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Catching White Bass Is High

White Bass Run Expectations High for 2022

AUSTIN – Anglers across the state look forward to hitting the water each spring for the annual white bass spawning run upstream from reservoirs into rivers and creeks. Whether fishing on the bank, motorized boat, or paddle craft, the white bass run can provide an exciting day on the water for new and seasoned anglers alike.

“The Texas Parks and Wildlife Department (TPWD) has received reports that some anglers have started catching white bass since the beginning of February, but the main spawning run does not really get going until water temperatures, and flows are just right,” said John Botros, TPWD’s Inland Fisheries River Access Coordinator. “Some good rains this spring would trigger abundant white bass spawning runs. Therefore, anglers should make plans to target this species in rivers and creeks upstream of many of our reservoirs from now until early May.”

White bass, also known as sand bass, is a popular freshwater species preferred by Texas anglers for sport fishing and the dinner table. While individuals own most riverside property, you can find public access to high-quality white bass runs at many Texas State Parks. In addition, check out Texas Paddling Trails, leased River Access and Conservation Area (RACA) sites, and highway and bridge crossings.

Here are a few locations to get started:

Colorado River: Above Lake Buchanan, bank anglers can fish for white bass without a fishing license at Colorado Bend State Park. The park offers a boat ramp and bank access.

San Gabriel River: Upstream of Granger Lake, anglers can find white bass fishing at a public access point called Dickerson’s Bottom, a.k.a. “The Steps” in the Granger Wildlife Management Area. You can find this location three-quarters of a mile east of SH 95 on County Road 347 in Williamson County.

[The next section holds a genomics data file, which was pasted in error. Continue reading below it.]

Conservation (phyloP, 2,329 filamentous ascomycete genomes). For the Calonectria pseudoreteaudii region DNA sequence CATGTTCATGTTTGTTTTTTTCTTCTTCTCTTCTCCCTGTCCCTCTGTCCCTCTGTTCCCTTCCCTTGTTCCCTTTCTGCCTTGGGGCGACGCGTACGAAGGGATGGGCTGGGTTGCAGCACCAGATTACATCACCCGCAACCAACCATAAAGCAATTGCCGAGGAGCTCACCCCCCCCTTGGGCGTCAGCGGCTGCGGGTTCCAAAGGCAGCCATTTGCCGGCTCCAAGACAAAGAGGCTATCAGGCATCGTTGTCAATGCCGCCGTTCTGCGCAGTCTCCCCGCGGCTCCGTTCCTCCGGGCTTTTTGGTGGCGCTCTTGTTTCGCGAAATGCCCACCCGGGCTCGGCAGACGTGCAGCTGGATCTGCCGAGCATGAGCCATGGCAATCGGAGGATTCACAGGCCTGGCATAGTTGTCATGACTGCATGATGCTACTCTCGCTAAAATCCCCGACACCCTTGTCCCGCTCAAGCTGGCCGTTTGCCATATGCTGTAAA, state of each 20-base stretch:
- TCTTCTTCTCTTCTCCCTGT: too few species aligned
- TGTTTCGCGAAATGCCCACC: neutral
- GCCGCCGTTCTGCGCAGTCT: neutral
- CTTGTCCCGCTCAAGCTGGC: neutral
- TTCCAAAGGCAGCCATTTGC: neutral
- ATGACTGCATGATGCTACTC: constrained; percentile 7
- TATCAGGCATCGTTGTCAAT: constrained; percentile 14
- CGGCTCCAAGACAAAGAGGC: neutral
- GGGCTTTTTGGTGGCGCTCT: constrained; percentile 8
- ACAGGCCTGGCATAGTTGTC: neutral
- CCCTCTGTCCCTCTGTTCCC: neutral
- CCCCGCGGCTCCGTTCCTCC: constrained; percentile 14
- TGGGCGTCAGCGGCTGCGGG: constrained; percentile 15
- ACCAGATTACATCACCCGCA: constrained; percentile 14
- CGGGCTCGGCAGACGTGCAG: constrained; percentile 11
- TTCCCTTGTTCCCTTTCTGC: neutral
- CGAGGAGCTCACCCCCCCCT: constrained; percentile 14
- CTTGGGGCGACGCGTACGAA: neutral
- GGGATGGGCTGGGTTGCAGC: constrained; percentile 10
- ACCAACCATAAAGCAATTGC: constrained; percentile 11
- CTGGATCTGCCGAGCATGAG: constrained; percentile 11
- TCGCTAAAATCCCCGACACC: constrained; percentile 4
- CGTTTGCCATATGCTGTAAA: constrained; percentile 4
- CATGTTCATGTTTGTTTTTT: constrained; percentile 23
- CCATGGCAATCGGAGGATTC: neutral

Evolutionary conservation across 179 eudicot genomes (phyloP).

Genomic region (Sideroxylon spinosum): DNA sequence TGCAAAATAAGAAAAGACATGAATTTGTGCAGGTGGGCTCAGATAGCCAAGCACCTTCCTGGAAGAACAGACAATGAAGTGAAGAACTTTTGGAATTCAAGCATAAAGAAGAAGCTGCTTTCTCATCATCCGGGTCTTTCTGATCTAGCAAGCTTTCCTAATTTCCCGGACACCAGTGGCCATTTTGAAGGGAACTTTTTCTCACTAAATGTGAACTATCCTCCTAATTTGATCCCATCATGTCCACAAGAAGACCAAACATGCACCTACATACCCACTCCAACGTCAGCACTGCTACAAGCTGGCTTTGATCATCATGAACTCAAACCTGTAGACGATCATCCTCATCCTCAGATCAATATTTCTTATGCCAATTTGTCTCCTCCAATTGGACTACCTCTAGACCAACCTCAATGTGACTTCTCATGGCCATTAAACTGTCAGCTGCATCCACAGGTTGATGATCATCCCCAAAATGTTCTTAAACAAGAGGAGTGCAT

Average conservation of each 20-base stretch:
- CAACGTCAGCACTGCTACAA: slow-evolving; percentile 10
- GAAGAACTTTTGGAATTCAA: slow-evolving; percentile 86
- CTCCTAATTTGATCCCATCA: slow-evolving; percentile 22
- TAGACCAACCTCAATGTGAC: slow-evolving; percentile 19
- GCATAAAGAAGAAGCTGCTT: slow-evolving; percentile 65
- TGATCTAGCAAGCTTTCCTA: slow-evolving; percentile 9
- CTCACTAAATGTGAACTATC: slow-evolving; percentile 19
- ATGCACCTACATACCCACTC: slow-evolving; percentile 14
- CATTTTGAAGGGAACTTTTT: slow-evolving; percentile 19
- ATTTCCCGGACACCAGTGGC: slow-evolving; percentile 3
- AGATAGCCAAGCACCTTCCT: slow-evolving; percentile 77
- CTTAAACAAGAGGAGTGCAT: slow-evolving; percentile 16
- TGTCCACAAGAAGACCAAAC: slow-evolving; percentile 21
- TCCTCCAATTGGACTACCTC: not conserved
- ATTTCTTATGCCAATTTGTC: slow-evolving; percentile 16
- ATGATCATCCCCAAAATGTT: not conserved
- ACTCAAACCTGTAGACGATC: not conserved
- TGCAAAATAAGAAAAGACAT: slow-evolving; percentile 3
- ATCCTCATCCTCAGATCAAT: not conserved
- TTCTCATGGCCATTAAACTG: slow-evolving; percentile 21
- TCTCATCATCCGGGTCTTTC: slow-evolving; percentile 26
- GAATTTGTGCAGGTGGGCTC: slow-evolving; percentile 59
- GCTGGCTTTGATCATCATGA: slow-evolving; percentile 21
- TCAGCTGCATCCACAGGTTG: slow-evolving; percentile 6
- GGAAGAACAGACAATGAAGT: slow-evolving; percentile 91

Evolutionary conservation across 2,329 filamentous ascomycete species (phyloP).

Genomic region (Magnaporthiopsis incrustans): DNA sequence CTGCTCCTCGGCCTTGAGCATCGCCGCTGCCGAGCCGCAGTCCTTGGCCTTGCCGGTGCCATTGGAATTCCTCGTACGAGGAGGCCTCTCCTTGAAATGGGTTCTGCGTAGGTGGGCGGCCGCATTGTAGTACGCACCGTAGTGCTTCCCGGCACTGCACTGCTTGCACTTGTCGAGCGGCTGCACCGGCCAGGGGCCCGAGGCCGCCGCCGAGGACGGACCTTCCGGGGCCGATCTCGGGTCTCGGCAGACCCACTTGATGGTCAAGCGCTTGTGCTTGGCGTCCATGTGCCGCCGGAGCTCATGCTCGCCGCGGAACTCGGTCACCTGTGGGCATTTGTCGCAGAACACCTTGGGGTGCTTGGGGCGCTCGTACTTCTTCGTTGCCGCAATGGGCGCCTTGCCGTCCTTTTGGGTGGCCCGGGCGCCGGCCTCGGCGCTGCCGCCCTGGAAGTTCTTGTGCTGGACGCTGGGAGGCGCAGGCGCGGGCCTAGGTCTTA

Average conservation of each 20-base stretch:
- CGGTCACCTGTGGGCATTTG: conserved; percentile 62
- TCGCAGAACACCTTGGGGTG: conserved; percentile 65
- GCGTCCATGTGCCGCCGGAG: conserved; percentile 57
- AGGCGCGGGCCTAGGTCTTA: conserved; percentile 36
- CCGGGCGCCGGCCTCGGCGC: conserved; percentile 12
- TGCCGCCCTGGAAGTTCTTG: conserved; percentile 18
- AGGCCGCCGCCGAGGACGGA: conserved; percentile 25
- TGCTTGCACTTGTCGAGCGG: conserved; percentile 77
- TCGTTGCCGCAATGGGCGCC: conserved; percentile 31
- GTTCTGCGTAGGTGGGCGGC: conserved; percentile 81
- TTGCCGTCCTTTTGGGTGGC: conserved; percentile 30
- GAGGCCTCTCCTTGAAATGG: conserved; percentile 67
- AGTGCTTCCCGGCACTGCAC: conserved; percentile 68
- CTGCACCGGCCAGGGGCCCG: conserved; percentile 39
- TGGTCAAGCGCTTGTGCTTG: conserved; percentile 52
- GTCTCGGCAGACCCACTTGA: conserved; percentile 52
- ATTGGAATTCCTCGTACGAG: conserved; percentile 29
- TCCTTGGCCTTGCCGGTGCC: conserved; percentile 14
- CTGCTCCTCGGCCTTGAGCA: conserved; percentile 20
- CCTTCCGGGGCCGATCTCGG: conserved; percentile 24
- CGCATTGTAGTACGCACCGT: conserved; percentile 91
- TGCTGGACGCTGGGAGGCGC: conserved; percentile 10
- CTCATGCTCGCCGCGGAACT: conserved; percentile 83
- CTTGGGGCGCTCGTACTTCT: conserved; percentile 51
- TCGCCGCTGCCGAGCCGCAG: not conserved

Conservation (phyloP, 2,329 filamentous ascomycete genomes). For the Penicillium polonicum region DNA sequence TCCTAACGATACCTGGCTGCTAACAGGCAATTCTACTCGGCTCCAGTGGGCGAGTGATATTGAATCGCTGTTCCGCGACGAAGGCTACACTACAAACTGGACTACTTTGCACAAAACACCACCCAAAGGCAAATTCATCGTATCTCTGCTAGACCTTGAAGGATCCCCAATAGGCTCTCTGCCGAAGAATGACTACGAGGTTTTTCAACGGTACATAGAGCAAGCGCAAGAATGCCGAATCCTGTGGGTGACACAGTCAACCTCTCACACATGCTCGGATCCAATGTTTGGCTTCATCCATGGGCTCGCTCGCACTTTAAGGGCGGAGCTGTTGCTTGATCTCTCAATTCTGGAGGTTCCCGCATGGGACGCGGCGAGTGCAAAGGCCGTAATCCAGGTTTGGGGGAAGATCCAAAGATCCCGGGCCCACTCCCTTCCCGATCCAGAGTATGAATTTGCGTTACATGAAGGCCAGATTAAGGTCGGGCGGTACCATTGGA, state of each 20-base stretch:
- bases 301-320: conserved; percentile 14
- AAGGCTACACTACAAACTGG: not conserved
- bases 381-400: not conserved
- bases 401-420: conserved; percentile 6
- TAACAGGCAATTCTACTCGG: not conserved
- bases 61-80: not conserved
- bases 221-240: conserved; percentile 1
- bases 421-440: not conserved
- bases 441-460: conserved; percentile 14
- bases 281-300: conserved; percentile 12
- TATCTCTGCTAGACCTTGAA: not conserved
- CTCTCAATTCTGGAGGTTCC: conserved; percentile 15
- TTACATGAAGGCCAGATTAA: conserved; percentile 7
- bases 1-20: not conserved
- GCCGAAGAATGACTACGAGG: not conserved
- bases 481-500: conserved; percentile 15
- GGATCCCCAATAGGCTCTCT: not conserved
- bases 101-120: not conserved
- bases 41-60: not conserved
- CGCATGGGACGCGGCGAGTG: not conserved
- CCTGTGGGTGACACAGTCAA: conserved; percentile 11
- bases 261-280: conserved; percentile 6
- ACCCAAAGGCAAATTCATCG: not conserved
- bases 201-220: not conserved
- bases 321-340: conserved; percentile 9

Neches River: Above Lake Palestine, anglers can find public access at Chandler River Park. This RACA site – also supported by the East Texas Woods and Waters Foundation – offers nearly 6,000 feet of river frontage for bank fishing and includes a boat ramp and kayak launch.

Llano River: You can receive access to the river through the Kingsland Slab RV Camp with 750 feet of river frontage along the Llano River. This River Access and Conservation Area (RACA) site offers free public fishing access at 7300 River Oaks Drive in Kingsland.

Sabine River: Above Toledo Bend Reservoir, anglers can find public access for white bass fishing at the Grand Bluff Boat Ramp, which offers 275 feet of river frontage and a single trailer boat ramp. This RACA site provides free public fishing access.

Frio River: Above Choke Canyon Reservoir, you can find public access points for white bass fishing at county road and highway crossings, including the Highway 99 bridge crossing and boat ramp in McMullen County.

You can also find white bass action and public access points on the Guadalupe River above Canyon Lake; the San Gabriel River above Lake Georgetown; the Navasota River above Lake Limestone; the Colorado River above Lake Lyndon B. Johnson; Yegua Creek above Lake Somerville; the Colorado and Pedernales rivers above Lake Travis; the Bosque River above Lake Waco; and the Brazos River above Lake Whitney.

Various artificial lures will work for anglers targeting white bass, including small jigs and crankbaits. Night fishing using lights or around lighted docks can also be effective. White bass is excellent table-fare, and anglers should pack a cooler if the fish are biting. The daily bag limit for white bass is 25, with a 10-inch minimum length limit. You can find more information on fishing regulations in the TPWD Outdoor Annual.

For more information about white bass identification, fishing patterns, life history, biology, and access to public sites, visit the White Bass Fishing in Central Texas website.